Buying a Home When You Have Student Loan Debt

With record levels of student loan debt, today’s younger generations are struggling financially. They can’t save as much as they’d like, they’re saddled with years upon years of repayment, and, what’s worse, they’re dealing with ever-rising home prices that make things even harder.

So how are these up-and-comers supposed to become homeowners? How can they get past the crippling debt and start building wealth and putting down roots?

For those in the midst of these struggles, it can certainly seem like an uphill battle. But as the growing number of millennial homebuyers have shown, it’s not impossible. All it takes is some dedication, a little financial know-how, and the right help, and buying a home can be not only possible — but affordable, too.

Are you looking to buy a home despite your student loan debt? Here’s how to do it:

  1. Know the difference between fact and fiction. The first step is to steer clear of old wives’ tales and myths that will only drag you down. Despite what many believe, you don’t need a 20% down payment to buy a house. In fact, you really only need about 3% in some cases. You also don’t have to go with a 30-year loan — the most common mortgage product out there. There are lots of options and ways to creatively structure your home purchase so that it’s affordable both now and month-over-month.
  2. Join forces. The right partners can help you achieve your dreams of homeownership more easily — especially if you’ve got loads of student loan debt. If you can, consider buying with a friend, significant other or roommate, or co-borrowing with a parent or family member. Their credit histories plus added income might qualify you for a better mortgage rate or a bigger home purchase, so get help when and where you can. You should also join forces with a great loan officer who specializes in first-time buyers. They’ll be able to walk you through all of your financial options so that you can choose the absolute best one for your financial situation and goals.
  3. Work on your credit. Debt doesn’t necessarily mean you have bad credit — even if you owe a lot of money. As long as you pay your bills on time, every time, debt can actually help your score, especially if you’ve had those accounts for a long while. If you know home buying is on your radar, make sure to settle any collections issues and set up auto payments so you never miss a deadline. One mistake can make a big difference in your credit score — and the mortgage rate you qualify for.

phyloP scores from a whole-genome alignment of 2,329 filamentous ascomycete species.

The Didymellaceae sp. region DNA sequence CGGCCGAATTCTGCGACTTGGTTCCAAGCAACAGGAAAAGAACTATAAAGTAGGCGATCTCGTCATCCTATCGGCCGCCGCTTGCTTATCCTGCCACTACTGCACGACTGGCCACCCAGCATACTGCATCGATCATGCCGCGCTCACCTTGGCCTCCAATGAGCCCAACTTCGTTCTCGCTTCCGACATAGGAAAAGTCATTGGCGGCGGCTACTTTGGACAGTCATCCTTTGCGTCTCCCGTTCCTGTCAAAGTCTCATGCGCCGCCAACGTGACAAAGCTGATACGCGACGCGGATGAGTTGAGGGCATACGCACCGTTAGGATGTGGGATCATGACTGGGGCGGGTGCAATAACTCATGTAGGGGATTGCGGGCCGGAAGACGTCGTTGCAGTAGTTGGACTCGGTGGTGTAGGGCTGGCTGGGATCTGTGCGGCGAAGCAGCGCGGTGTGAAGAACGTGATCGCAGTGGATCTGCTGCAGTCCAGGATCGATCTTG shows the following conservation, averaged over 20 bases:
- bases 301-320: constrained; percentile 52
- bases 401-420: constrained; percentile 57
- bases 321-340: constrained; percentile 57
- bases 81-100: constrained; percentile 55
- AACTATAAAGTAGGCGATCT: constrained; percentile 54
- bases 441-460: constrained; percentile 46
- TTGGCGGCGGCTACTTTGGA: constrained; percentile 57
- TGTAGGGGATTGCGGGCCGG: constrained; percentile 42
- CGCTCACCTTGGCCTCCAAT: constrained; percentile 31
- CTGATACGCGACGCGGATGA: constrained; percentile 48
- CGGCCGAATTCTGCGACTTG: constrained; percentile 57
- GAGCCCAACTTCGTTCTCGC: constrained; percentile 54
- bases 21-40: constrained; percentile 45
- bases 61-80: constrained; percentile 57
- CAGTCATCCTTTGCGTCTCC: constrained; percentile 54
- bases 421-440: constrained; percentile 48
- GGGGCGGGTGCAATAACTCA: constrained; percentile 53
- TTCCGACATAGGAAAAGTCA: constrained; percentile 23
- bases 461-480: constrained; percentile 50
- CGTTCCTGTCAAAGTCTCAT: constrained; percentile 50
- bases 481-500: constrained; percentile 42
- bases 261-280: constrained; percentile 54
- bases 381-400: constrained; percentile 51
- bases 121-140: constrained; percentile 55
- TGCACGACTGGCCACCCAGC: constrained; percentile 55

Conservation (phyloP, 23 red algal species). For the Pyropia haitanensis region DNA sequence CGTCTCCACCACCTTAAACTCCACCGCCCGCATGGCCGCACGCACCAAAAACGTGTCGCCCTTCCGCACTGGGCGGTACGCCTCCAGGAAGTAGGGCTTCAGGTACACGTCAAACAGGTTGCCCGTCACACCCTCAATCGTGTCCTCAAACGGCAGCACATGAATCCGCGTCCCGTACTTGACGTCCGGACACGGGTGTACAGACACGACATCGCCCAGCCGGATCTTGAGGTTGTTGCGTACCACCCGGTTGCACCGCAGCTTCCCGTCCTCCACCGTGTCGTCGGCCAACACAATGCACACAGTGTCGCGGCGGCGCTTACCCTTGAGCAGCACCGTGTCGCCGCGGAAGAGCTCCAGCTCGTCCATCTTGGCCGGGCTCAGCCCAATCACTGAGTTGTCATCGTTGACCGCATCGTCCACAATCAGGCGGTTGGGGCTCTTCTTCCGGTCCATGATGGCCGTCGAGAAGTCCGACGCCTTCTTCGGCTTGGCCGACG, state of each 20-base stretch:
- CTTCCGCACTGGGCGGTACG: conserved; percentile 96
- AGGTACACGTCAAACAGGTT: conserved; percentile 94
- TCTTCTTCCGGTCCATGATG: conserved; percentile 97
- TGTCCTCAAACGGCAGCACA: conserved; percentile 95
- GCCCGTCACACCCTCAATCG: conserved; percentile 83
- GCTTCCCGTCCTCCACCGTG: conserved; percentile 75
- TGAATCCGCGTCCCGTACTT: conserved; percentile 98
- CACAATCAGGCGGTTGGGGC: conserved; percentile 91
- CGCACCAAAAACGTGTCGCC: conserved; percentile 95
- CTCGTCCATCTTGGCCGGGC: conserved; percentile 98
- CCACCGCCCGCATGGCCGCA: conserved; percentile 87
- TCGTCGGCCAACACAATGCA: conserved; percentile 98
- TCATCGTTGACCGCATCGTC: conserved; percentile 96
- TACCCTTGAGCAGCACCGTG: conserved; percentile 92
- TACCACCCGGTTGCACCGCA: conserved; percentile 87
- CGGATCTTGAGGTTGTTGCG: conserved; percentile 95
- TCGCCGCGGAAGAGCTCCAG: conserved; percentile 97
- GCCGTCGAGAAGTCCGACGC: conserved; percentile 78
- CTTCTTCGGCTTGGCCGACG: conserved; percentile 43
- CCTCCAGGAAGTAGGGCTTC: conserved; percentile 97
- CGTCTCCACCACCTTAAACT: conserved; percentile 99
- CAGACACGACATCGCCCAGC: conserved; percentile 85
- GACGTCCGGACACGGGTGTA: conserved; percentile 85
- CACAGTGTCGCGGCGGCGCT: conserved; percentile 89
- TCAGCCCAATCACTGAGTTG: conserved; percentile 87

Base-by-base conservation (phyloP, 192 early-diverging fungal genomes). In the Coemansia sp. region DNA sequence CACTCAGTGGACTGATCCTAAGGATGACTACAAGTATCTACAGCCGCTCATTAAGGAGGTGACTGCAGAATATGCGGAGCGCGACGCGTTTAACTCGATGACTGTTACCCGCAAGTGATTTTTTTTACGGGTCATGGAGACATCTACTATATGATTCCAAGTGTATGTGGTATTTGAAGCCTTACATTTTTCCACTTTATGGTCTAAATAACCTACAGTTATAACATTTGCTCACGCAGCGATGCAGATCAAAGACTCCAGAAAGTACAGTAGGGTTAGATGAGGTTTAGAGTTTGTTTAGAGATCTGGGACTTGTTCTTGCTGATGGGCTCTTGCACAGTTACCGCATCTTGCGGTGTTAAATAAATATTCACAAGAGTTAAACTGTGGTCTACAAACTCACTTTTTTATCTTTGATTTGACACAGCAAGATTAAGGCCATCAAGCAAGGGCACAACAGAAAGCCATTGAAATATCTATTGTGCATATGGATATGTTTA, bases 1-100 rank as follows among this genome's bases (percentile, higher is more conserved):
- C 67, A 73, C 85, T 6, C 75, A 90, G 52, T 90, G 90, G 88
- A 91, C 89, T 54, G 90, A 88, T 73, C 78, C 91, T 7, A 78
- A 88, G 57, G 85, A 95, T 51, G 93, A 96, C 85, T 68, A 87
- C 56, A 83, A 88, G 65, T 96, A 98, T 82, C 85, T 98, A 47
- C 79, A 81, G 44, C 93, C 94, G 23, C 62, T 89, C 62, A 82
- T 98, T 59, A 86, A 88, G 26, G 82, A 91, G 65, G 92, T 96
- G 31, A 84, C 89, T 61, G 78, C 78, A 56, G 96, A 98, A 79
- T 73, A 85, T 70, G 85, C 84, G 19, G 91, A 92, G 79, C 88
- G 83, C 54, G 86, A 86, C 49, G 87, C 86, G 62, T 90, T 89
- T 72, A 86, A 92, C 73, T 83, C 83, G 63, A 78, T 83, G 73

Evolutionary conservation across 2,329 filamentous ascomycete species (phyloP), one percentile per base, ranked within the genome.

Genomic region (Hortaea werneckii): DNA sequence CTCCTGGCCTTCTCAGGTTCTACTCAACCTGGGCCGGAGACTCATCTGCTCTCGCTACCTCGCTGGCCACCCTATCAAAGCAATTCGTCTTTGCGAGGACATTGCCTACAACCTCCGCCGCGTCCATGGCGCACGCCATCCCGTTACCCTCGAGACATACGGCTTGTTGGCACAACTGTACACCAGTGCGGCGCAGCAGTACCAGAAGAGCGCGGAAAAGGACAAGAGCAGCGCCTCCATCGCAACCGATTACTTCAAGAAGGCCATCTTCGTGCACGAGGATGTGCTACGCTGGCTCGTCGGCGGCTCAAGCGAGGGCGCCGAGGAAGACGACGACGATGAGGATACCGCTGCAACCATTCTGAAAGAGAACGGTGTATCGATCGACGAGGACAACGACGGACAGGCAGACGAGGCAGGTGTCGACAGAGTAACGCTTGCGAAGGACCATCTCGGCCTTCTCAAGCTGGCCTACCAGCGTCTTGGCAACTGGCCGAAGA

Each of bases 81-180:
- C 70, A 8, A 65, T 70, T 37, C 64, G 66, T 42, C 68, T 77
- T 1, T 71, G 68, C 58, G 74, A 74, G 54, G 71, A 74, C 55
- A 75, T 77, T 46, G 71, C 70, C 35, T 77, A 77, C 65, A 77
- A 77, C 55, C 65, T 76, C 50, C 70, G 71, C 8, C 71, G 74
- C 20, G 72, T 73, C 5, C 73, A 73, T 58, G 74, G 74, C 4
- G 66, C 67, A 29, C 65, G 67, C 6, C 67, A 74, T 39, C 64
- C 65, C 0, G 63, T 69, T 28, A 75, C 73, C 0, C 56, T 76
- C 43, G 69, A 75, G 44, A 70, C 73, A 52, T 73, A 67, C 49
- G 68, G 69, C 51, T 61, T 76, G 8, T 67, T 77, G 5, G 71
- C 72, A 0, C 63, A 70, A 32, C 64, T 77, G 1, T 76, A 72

4. Choose the right mortgage loan. The 30-year fixed-rate loan isn’t your only option, and if you’re dealing with lots of debt, it’s probably not your best one either. There are a number of loan products you can choose from, each with varying lengths, interest rates and down payment requirements, and honing in on the right one is key to affordability. This is, again, where a great loan officer can come in and make a difference.
  5. Choose the right property and location. Home prices — and the monthly payments that come with them — vary greatly across the country. If you’re working within a certain budget, it’s important to do your research and find the best spots for your financial situation. Use a mortgage calculator to determine what you can afford on a monthly basis, and then use that number to hone in on the appropriate price range for your home search. Then find the markets and locations that fall into that. Generally, suburban homes are going to be a little more affordable than those in busy urban centers. And homes along the West Coast and in the Northeast are generally more expensive than those in the South and Midwest. Find a good real estate agent who can point you toward areas and communities within your budget.
  6. Save what you can. You may not need 20% down, but you will need a little to cover your down payment and closing costs. Saving thousands of dollars a month is likely out of the question, but make an effort to save what you can, when you can. Cut out that morning Starbucks run, and funnel it right into savings. Withhold an extra $50 from each paycheck and put it right into your down payment fund. You can even use saving apps like Acorns or Digit to automate it all for you.

When you’re dealing with hundreds in student loan payments each month, the idea of buying a home can seem impossible — but trust me, it’s not. Do you want help finding a route to homeownership that fits within your financial limitations? Then contact a loan officer at Embrace Home Loans today. We’re here to help.

By |2018-11-28T11:04:48+00:00November 28th, 2018|Categories: Purchase|Tags: , , , |

About the Author:

Aly J. Yale is a mortgage and real estate writer based in Houston. Connect with her at AlyJYale.com or on Twitter at @AlyJwriter.

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